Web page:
‘We can be in the air in three minutes’: Cork-based ambulance crew are always ready to go

In the second part of our three-day series, Sarah Horgan talks to Mícheál Sheridan, CEO of Irish Community Air Ambulance about the type of work they do.
‘We can be in the air in three minutes’: Cork-based ambulance crew are always ready to go

Mícheál Sheridan, CEO Irish Community Air Ambulance. The Irish Community Air Ambulance was tasked to 127 incidents across nine counties during the first three months of 2021. The figures represent a 21% increase compared to the same period last year. Pic: Darragh Kane

AN accident that saw a farmer trampled by his cattle was just one of the emergencies a Cork-based ambulance crew assisted with in recent weeks.

Irish Community Air Ambulance (ICAA, formerly the Irish Community Rapid Response) chief executive Mícheál Sheridan said the service was as much in demand as ever.

Based in Rathcoole in county Cork, the initiative works in tandem with the National Ambulance Service to provide both paramedic support and transport to hospital for seriously ill patients. Reinforcing the need for ongoing donations, Mr Sheridan shed light on the challenges faced by the crew in the last few weeks.

“Farming accidents account for 15% of the calls we get,” he explained. 

“In recent weeks, we had a farmer who was trampled on by his cattle, which was very traumatic for him.”

He added that this and a machinery-related accident involving another farmer resulted in severe injuries, such as collapsed lungs and broken ribs.

“Thankfully, both of them seem to be doing well,” he said. “A farmer can become injured for a number of reasons.

“Farmers getting trampled on is quite a common farming accident. Cows can become very protective of their calves if they receive a threat. It could also be something as unpredictable as cattle getting startled by a dog for a farmer to sustain injuries. Just like with any other animal, it’s never premeditated but can still happen at any time.”

Mr Sheridan highlighted the dangers of farming machinery, referring to one call-out by way of example.

“One man lost his leg and had very severe injuries to the other leg. He kept his eyes closed that entire time. Later he said that he had accepted what had happened, he just didn’t want to see it.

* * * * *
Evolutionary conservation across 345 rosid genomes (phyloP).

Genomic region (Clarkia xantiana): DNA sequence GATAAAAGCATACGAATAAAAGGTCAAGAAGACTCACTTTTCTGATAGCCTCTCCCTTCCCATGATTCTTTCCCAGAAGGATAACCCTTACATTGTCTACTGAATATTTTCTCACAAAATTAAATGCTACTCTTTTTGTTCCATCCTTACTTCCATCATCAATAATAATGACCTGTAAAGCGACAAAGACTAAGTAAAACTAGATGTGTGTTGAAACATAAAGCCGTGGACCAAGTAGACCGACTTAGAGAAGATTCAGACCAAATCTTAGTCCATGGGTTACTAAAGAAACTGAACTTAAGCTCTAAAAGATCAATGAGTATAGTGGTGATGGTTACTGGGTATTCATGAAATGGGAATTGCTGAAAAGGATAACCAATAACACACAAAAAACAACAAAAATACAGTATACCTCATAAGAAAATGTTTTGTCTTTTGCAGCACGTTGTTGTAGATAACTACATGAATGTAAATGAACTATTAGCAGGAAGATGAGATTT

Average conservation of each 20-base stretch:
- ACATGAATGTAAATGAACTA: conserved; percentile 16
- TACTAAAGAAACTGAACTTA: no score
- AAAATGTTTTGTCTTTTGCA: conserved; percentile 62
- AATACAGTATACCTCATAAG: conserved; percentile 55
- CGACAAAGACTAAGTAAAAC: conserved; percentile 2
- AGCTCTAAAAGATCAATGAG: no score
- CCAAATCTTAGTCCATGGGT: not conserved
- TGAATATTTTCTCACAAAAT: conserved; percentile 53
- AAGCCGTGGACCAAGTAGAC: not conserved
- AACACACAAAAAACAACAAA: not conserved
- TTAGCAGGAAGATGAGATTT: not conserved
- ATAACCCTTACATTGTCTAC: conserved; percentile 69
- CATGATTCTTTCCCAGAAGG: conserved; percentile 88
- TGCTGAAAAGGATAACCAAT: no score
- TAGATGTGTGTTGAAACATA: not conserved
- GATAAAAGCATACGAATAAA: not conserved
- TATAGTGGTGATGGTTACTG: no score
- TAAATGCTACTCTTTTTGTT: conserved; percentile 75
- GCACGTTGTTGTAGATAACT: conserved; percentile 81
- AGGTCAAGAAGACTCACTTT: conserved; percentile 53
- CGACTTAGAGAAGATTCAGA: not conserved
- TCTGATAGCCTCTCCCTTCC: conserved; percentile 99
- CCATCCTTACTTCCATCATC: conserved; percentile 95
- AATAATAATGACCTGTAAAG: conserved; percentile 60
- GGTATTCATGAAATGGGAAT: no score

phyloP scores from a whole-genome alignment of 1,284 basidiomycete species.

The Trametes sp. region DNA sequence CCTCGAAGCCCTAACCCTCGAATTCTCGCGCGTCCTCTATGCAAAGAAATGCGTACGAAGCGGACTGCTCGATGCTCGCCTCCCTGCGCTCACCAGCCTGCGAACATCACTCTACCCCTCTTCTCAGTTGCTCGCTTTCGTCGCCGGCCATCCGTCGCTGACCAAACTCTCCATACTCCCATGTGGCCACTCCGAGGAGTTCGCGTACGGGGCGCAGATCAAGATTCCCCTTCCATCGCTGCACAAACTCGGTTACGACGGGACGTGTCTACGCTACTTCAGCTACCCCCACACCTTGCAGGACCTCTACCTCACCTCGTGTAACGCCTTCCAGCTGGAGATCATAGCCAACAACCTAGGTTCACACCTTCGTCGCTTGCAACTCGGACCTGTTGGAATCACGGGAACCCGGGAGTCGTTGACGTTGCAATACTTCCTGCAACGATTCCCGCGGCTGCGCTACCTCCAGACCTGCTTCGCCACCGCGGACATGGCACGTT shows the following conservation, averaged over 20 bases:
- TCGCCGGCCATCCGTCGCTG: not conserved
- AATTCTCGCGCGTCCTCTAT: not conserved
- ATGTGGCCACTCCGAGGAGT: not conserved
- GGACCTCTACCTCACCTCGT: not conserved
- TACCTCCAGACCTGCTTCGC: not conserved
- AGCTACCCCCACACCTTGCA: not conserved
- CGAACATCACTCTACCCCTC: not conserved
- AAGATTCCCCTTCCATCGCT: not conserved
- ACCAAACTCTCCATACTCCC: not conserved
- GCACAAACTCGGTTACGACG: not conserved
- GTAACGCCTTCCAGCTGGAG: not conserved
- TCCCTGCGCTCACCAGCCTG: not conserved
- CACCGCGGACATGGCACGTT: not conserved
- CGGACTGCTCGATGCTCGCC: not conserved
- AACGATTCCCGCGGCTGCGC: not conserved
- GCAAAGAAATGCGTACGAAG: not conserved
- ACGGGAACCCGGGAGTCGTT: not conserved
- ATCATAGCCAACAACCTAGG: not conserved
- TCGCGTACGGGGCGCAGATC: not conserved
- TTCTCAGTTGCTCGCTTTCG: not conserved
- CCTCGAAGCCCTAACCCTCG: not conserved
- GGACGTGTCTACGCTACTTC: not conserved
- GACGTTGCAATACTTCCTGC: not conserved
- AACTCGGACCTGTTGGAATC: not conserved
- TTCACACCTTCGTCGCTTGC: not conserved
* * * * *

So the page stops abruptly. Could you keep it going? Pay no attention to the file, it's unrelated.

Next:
“Every response is different. Some are very stoic in their reactions, while others become very distressed. What the crew has is years of experience that helps them to stay calm and keep the patient calm too.”

He said the most valuable asset the service had to offer was time.

“In reality, what the service offers is time. Anything from a collision to a farming accident can change a person’s life in seconds. We can be in the air in three minutes, reaching anywhere across 25,000sq km.

“If someone has a life-threatening accident, we can transport them to the best hospital possible to suit the type of injuries they have. The aircraft can get patients from Kerry to Cork University Hospital in 20 minutes. There’s nothing that could even compare to that.”

Even when the outcome is tragic, Mícheál and the crew are glad to be a comfort to families.

“You see gratitude from both perspectives. It’s not just the people that have good outcomes who come to us. Some have family members who passed away, but still value the contribution we made to try and keep their loved one alive. At that moment in time, we are part of their life story. Even though that person didn’t make it, their family still valued the part the team played and that they did their best.”

Much of the time, meeting with the crew plays an important part in a patient’s recovery.

“When your life is turned upside down and you’re in that much turmoil, you have no idea who was there or what they did to help you. Naturally, people want to fill in the gaps to help them understand what happened on the day from the crew’s perspective.

“We paint a picture and that can be a big part of their recovery psychologically.”

He said the effect of witnessing an accident can be heartbreaking for families.

“In one incident, a young man died of a cardiac arrest in front of his family at their home. In situations like that, you are conscious of the effect that scene unfolding would have had on the children.

“It prompted us to look at the existing organisations that are out there and work in that space. We have been looking at other agencies like Barnardos and considering passing on the information to families. The idea is not to create a link with any agency. Instead, we’d like to be able to pass on information about supports, if we feel it’s appropriate, that might help them in moving forward.”

ICAA figures revealed that the crew was tasked to 127 incidents across nine counties during the first three months of 2021. The figures represent a 21% increase compared to the same period last year, when they facilitated 105 call outs.

The figures also show that March was the busiest month since the start of the year, with the ICAA being tasked a total of 47 times. There were 41 missions in February compared and 39 in January.

Cardiac arrests account for the most incidents, with a total of 32 taskings between January and the end of March.

  • To find out more about the charity or to donate visit https://icrr.ie/air-ambulance/

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